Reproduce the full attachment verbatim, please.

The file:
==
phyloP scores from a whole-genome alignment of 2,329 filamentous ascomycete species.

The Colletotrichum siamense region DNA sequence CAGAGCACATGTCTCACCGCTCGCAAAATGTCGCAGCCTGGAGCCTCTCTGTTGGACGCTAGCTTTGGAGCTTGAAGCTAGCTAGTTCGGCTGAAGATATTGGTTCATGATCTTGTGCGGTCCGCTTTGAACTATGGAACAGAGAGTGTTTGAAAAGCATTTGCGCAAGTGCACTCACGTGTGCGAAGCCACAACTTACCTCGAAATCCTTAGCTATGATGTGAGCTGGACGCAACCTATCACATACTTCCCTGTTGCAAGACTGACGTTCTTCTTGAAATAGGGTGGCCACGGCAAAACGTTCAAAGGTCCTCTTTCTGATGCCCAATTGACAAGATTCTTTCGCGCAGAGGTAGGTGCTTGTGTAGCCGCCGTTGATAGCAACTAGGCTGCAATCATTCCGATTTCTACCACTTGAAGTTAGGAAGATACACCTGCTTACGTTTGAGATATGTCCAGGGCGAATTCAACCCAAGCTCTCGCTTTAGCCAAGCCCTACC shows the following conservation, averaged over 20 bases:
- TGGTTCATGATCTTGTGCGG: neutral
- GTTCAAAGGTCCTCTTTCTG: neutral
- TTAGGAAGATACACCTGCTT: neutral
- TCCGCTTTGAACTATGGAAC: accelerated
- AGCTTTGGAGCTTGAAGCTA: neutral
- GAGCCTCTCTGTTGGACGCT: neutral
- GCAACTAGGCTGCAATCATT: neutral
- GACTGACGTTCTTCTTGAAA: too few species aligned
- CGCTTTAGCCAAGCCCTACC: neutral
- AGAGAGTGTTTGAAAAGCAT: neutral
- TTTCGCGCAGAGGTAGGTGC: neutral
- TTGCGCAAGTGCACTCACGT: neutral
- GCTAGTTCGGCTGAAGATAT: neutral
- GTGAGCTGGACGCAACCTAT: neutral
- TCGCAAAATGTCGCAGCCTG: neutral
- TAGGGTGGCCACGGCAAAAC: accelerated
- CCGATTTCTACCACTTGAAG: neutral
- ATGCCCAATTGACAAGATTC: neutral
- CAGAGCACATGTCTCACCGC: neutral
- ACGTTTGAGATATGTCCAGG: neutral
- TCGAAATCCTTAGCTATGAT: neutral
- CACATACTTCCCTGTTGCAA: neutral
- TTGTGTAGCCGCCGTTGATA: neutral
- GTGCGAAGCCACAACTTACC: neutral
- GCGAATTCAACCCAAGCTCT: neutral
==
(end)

phyloP scores from a whole-genome alignment of 2,329 filamentous ascomycete species.

The Colletotrichum siamense region DNA sequence CAGAGCACATGTCTCACCGCTCGCAAAATGTCGCAGCCTGGAGCCTCTCTGTTGGACGCTAGCTTTGGAGCTTGAAGCTAGCTAGTTCGGCTGAAGATATTGGTTCATGATCTTGTGCGGTCCGCTTTGAACTATGGAACAGAGAGTGTTTGAAAAGCATTTGCGCAAGTGCACTCACGTGTGCGAAGCCACAACTTACCTCGAAATCCTTAGCTATGATGTGAGCTGGACGCAACCTATCACATACTTCCCTGTTGCAAGACTGACGTTCTTCTTGAAATAGGGTGGCCACGGCAAAACGTTCAAAGGTCCTCTTTCTGATGCCCAATTGACAAGATTCTTTCGCGCAGAGGTAGGTGCTTGTGTAGCCGCCGTTGATAGCAACTAGGCTGCAATCATTCCGATTTCTACCACTTGAAGTTAGGAAGATACACCTGCTTACGTTTGAGATATGTCCAGGGCGAATTCAACCCAAGCTCTCGCTTTAGCCAAGCCCTACC shows the following conservation, averaged over 20 bases:
- TGGTTCATGATCTTGTGCGG: neutral
- GTTCAAAGGTCCTCTTTCTG: neutral
- TTAGGAAGATACACCTGCTT: neutral
- TCCGCTTTGAACTATGGAAC: accelerated
- AGCTTTGGAGCTTGAAGCTA: neutral
- GAGCCTCTCTGTTGGACGCT: neutral
- GCAACTAGGCTGCAATCATT: neutral
- GACTGACGTTCTTCTTGAAA: too few species aligned
- CGCTTTAGCCAAGCCCTACC: neutral
- AGAGAGTGTTTGAAAAGCAT: neutral
- TTTCGCGCAGAGGTAGGTGC: neutral
- TTGCGCAAGTGCACTCACGT: neutral
- GCTAGTTCGGCTGAAGATAT: neutral
- GTGAGCTGGACGCAACCTAT: neutral
- TCGCAAAATGTCGCAGCCTG: neutral
- TAGGGTGGCCACGGCAAAAC: accelerated
- CCGATTTCTACCACTTGAAG: neutral
- ATGCCCAATTGACAAGATTC: neutral
- CAGAGCACATGTCTCACCGC: neutral
- ACGTTTGAGATATGTCCAGG: neutral
- TCGAAATCCTTAGCTATGAT: neutral
- CACATACTTCCCTGTTGCAA: neutral
- TTGTGTAGCCGCCGTTGATA: neutral
- GTGCGAAGCCACAACTTACC: neutral
- GCGAATTCAACCCAAGCTCT: neutral